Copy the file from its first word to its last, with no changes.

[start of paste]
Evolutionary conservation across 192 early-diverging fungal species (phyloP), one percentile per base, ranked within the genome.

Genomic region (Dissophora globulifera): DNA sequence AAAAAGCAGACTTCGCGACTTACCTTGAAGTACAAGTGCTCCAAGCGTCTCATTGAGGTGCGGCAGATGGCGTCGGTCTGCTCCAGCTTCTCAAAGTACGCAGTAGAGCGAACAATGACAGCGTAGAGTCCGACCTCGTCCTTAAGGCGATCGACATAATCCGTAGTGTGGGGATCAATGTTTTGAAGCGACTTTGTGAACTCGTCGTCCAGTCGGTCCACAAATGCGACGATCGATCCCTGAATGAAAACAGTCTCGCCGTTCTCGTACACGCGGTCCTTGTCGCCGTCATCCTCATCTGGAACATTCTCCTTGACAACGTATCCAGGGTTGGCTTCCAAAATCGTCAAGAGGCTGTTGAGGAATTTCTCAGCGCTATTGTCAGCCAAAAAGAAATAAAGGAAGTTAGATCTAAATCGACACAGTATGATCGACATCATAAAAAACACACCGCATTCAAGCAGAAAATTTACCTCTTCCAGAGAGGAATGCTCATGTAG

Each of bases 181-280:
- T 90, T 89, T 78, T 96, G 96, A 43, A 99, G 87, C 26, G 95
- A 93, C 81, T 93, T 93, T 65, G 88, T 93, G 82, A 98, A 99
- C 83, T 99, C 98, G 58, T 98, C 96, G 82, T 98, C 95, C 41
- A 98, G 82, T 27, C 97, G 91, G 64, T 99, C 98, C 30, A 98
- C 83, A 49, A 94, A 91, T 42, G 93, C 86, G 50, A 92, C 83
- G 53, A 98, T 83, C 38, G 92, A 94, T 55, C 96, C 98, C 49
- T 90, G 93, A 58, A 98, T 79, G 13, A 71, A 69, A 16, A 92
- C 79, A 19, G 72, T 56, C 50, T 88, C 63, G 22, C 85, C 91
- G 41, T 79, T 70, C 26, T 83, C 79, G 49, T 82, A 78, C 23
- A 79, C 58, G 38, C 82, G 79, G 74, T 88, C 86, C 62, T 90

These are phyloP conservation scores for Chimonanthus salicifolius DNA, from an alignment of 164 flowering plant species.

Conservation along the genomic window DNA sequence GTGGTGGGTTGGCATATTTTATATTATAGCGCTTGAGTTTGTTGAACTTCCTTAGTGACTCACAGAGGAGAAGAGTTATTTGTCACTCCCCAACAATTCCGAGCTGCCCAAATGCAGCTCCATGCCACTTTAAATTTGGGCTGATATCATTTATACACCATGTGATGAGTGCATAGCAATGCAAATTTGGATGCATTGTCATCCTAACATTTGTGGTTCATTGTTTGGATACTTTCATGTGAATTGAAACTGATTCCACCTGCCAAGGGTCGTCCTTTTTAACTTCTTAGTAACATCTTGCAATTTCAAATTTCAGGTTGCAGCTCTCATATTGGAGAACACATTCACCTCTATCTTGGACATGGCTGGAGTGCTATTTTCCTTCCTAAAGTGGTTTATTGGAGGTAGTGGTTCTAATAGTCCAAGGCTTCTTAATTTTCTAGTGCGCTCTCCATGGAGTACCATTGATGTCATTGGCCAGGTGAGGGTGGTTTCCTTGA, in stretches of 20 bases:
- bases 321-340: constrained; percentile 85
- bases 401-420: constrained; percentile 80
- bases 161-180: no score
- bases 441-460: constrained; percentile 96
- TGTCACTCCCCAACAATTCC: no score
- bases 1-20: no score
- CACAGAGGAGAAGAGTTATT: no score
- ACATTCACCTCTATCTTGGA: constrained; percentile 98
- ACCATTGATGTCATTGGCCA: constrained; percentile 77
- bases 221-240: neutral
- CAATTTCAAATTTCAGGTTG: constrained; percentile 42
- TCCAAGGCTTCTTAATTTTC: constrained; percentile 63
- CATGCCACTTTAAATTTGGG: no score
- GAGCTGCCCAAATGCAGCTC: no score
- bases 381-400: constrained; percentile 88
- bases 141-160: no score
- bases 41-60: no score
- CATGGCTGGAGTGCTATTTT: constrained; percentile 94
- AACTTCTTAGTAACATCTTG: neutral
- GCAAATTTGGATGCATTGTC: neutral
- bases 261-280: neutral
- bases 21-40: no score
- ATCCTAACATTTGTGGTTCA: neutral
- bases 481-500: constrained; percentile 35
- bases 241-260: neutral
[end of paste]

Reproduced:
Evolutionary conservation across 192 early-diverging fungal species (phyloP), one percentile per base, ranked within the genome.

Genomic region (Dissophora globulifera): DNA sequence AAAAAGCAGACTTCGCGACTTACCTTGAAGTACAAGTGCTCCAAGCGTCTCATTGAGGTGCGGCAGATGGCGTCGGTCTGCTCCAGCTTCTCAAAGTACGCAGTAGAGCGAACAATGACAGCGTAGAGTCCGACCTCGTCCTTAAGGCGATCGACATAATCCGTAGTGTGGGGATCAATGTTTTGAAGCGACTTTGTGAACTCGTCGTCCAGTCGGTCCACAAATGCGACGATCGATCCCTGAATGAAAACAGTCTCGCCGTTCTCGTACACGCGGTCCTTGTCGCCGTCATCCTCATCTGGAACATTCTCCTTGACAACGTATCCAGGGTTGGCTTCCAAAATCGTCAAGAGGCTGTTGAGGAATTTCTCAGCGCTATTGTCAGCCAAAAAGAAATAAAGGAAGTTAGATCTAAATCGACACAGTATGATCGACATCATAAAAAACACACCGCATTCAAGCAGAAAATTTACCTCTTCCAGAGAGGAATGCTCATGTAG

Each of bases 181-280:
- T 90, T 89, T 78, T 96, G 96, A 43, A 99, G 87, C 26, G 95
- A 93, C 81, T 93, T 93, T 65, G 88, T 93, G 82, A 98, A 99
- C 83, T 99, C 98, G 58, T 98, C 96, G 82, T 98, C 95, C 41
- A 98, G 82, T 27, C 97, G 91, G 64, T 99, C 98, C 30, A 98
- C 83, A 49, A 94, A 91, T 42, G 93, C 86, G 50, A 92, C 83
- G 53, A 98, T 83, C 38, G 92, A 94, T 55, C 96, C 98, C 49
- T 90, G 93, A 58, A 98, T 79, G 13, A 71, A 69, A 16, A 92
- C 79, A 19, G 72, T 56, C 50, T 88, C 63, G 22, C 85, C 91
- G 41, T 79, T 70, C 26, T 83, C 79, G 49, T 82, A 78, C 23
- A 79, C 58, G 38, C 82, G 79, G 74, T 88, C 86, C 62, T 90

These are phyloP conservation scores for Chimonanthus salicifolius DNA, from an alignment of 164 flowering plant species.

Conservation along the genomic window DNA sequence GTGGTGGGTTGGCATATTTTATATTATAGCGCTTGAGTTTGTTGAACTTCCTTAGTGACTCACAGAGGAGAAGAGTTATTTGTCACTCCCCAACAATTCCGAGCTGCCCAAATGCAGCTCCATGCCACTTTAAATTTGGGCTGATATCATTTATACACCATGTGATGAGTGCATAGCAATGCAAATTTGGATGCATTGTCATCCTAACATTTGTGGTTCATTGTTTGGATACTTTCATGTGAATTGAAACTGATTCCACCTGCCAAGGGTCGTCCTTTTTAACTTCTTAGTAACATCTTGCAATTTCAAATTTCAGGTTGCAGCTCTCATATTGGAGAACACATTCACCTCTATCTTGGACATGGCTGGAGTGCTATTTTCCTTCCTAAAGTGGTTTATTGGAGGTAGTGGTTCTAATAGTCCAAGGCTTCTTAATTTTCTAGTGCGCTCTCCATGGAGTACCATTGATGTCATTGGCCAGGTGAGGGTGGTTTCCTTGA, in stretches of 20 bases:
- bases 321-340: constrained; percentile 85
- bases 401-420: constrained; percentile 80
- bases 161-180: no score
- bases 441-460: constrained; percentile 96
- TGTCACTCCCCAACAATTCC: no score
- bases 1-20: no score
- CACAGAGGAGAAGAGTTATT: no score
- ACATTCACCTCTATCTTGGA: constrained; percentile 98
- ACCATTGATGTCATTGGCCA: constrained; percentile 77
- bases 221-240: neutral
- CAATTTCAAATTTCAGGTTG: constrained; percentile 42
- TCCAAGGCTTCTTAATTTTC: constrained; percentile 63
- CATGCCACTTTAAATTTGGG: no score
- GAGCTGCCCAAATGCAGCTC: no score
- bases 381-400: constrained; percentile 88
- bases 141-160: no score
- bases 41-60: no score
- CATGGCTGGAGTGCTATTTT: constrained; percentile 94
- AACTTCTTAGTAACATCTTG: neutral
- GCAAATTTGGATGCATTGTC: neutral
- bases 261-280: neutral
- bases 21-40: no score
- ATCCTAACATTTGTGGTTCA: neutral
- bases 481-500: constrained; percentile 35
- bases 241-260: neutral